System Of A Down Measure Growth With Toxicity

Band says its performance on second album was enhanced by two years of constant touring.

Touring constantly, you learn certain things. You become adept at spotting a decent 24-hour greasy spoon and at putting up with your bandmates' annoying habits. And quite often, as System of a Down learned over the past two years, you become a better performer.

The group's second album, Toxicity, reflects that growth, and its August 14 arrival in stores precedes yet another road trip, the Pledge of Allegiance tour with co-headliners Slipknot (see "System Of A Down, Slipknot Join Up For Fall Tour").

System of a Down — singer Serj Tankian, guitarist Daron Malakian, bassist Shavo Odadjian and drummer John Dolmayan — recorded the album in February with producer Rick Rubin, committing more than 30 songs to tape before narrowing it down to 14 (see "System Of A Down Overdosing On Songs For New LP").

"The band wanted to feel like they grew past their last album, which we're all very proud of," said Rubin, who in addition to working on the last System record has also handled albums for bands like Slayer and Danzig. "As musicians, the biggest improvements have been with John and Serj. There's not so much singing on the last album — it's more characters and yelling and different great vocal things. But something happened over [the two years they spent on tour] where Serj has become a tremendous singer."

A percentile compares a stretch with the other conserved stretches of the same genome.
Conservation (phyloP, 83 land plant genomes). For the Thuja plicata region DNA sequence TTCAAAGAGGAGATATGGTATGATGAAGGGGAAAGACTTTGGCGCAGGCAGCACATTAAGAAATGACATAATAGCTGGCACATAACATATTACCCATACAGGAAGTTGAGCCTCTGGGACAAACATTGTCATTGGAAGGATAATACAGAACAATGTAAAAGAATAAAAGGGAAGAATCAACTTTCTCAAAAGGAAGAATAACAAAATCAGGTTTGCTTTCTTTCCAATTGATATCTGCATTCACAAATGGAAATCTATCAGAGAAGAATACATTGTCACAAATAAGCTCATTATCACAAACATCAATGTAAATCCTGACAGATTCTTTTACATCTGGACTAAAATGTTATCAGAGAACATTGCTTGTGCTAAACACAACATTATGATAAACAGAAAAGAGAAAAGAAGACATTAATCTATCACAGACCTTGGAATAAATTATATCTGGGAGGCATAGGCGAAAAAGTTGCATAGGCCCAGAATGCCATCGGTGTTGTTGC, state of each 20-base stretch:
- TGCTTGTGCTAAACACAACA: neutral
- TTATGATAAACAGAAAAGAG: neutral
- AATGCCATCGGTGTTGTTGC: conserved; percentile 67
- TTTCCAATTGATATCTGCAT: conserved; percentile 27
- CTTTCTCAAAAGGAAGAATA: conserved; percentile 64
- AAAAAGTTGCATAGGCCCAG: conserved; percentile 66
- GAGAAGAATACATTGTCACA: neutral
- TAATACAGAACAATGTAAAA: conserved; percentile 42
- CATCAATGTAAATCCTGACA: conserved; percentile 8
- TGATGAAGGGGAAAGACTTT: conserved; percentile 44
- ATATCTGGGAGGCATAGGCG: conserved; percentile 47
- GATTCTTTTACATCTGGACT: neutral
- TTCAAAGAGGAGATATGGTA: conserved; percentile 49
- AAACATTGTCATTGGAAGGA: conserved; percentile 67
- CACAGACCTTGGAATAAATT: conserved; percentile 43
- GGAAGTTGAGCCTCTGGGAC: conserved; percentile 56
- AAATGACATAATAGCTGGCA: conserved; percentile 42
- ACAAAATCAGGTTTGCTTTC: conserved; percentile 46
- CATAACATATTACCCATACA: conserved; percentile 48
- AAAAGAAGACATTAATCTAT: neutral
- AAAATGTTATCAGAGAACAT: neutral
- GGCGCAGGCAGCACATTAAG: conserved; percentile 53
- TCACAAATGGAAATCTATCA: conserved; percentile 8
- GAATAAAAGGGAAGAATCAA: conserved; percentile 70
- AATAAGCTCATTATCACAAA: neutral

Tankian said recently that the album offers greater extremes than the band's 1998 self-titled album did. "Certain points are more classic, though I don't mean in the sense of classic rock. ... The heavy is really heavy, and the mellow goes to some beautiful places."

The album's themes range from heavy political and social issues, such as "Prison Song"'s attack on the U.S. prison system, to quirkier topics like the cocaine-loving groupies of "Psycho" (see "System Of A Down Hope To Shatter Stereotype").

"ATWA" is about convicted murderer Charles Manson's beliefs on the environment. "He's in jail for the wrong reasons," Malakian said. "I think he had an unfair trial."

Other songs on Toxicity — whose title comes from the lyric "toxicity of our city" in the song "Version 7.0" — include "Deer Dance," "Jet Pilot," "Needles," "Aerials," "Shimmy," "X," "Science," "Forest," "Bounce" and "Suicide."